Why Interfaces?

Posted on 2006-06-05
Last Modified: 2011-08-18

My question is simple. In what situation would I want to use an interface? I fully understand what an interface is and how they are used in code but am struggling a bit with what their use is. What task were they invented for?

Question by:pgilfeather
    LVL 9

    Accepted Solution

    Hi pgilfeather,
    Here's a recent example of my need to implement an interface (of course, this was in Java, but it's the same idea):

    I wrote a program to do steganography.  I wanted the engine to be independent of the interface, and non-interactive, so I could write both a command-line client and a GUI client and not have to change the engine code at all.  Of course, to do this, the engine has to be able to communicate with both clients.  So, I created a standard interface to be implemented by all clients to my engine.  Now the engine can accept parameters and instructions (e.g., name of input file, cipher to use), and return data (e.g., done, or error codes) without having to know whether it's the command-line client or the GUI client running, because it only uses a specific set of functions that all clients are guaranteed to implement.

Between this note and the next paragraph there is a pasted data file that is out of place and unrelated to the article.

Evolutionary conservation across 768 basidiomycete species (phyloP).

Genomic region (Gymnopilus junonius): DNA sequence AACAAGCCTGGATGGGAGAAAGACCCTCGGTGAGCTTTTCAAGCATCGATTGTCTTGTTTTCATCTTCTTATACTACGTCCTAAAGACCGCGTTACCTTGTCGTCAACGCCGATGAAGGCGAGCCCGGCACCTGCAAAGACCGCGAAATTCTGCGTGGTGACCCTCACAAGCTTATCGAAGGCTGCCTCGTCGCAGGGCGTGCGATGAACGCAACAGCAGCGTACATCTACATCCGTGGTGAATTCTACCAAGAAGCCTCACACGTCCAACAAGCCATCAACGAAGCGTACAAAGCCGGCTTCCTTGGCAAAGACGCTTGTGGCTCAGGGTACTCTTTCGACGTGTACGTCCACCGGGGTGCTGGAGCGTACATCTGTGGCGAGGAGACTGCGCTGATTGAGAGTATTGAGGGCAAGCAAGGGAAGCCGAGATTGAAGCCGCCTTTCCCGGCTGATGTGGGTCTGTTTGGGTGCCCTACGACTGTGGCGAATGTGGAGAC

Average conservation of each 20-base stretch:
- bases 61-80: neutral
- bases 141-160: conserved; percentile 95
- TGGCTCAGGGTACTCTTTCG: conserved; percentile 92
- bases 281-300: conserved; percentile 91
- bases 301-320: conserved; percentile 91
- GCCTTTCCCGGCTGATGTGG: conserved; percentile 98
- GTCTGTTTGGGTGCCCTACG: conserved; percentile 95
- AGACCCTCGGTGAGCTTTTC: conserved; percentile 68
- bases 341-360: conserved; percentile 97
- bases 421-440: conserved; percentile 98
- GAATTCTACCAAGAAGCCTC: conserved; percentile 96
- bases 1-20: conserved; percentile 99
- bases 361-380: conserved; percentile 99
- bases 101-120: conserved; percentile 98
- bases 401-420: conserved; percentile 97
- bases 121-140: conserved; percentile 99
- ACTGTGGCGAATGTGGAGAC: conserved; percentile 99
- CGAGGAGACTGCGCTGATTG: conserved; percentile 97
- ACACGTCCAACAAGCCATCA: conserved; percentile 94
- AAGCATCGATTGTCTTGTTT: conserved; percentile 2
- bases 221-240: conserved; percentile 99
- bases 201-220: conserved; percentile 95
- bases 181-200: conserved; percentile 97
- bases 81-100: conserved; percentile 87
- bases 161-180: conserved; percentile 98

Hope that helps.


    Author Comment

    So is an interface just a way of keeping things standard ie so that it can be used between objects of different types?
    LVL 96

    Expert Comment

    by:Bob Learned
    A good use for interfaces is defining an implied "contract".  When working with controls that data-bind, such as the DataGrid, DataGridView, etc., the Datasource property can be anything that implements the IList interface.  If a class implements IList that it is assumed that the necessary functionality for working with datasources has been included.

    Realize that just because a class says that it implements all elements of the interface, doesn't mean that it has to have any code in the implemented elements.

    LVL 9

    Expert Comment

    It allows polymorphism.  One doesn't need interface inheritance to achieve polymorphism, but it sure makes it easy on unrelated classes.

    One definition of Polymorphism:

    "In object-oriented programming theory, polymorphism is the ability of objects belonging to different types to respond to method calls of methods of the same name, each one according to an appropriate type-specific behaviour. The programmer (and the program) does not have to know the exact type of the object in advance, so this behavior can be implemented at run time (this is called late binding or dynamic binding)."

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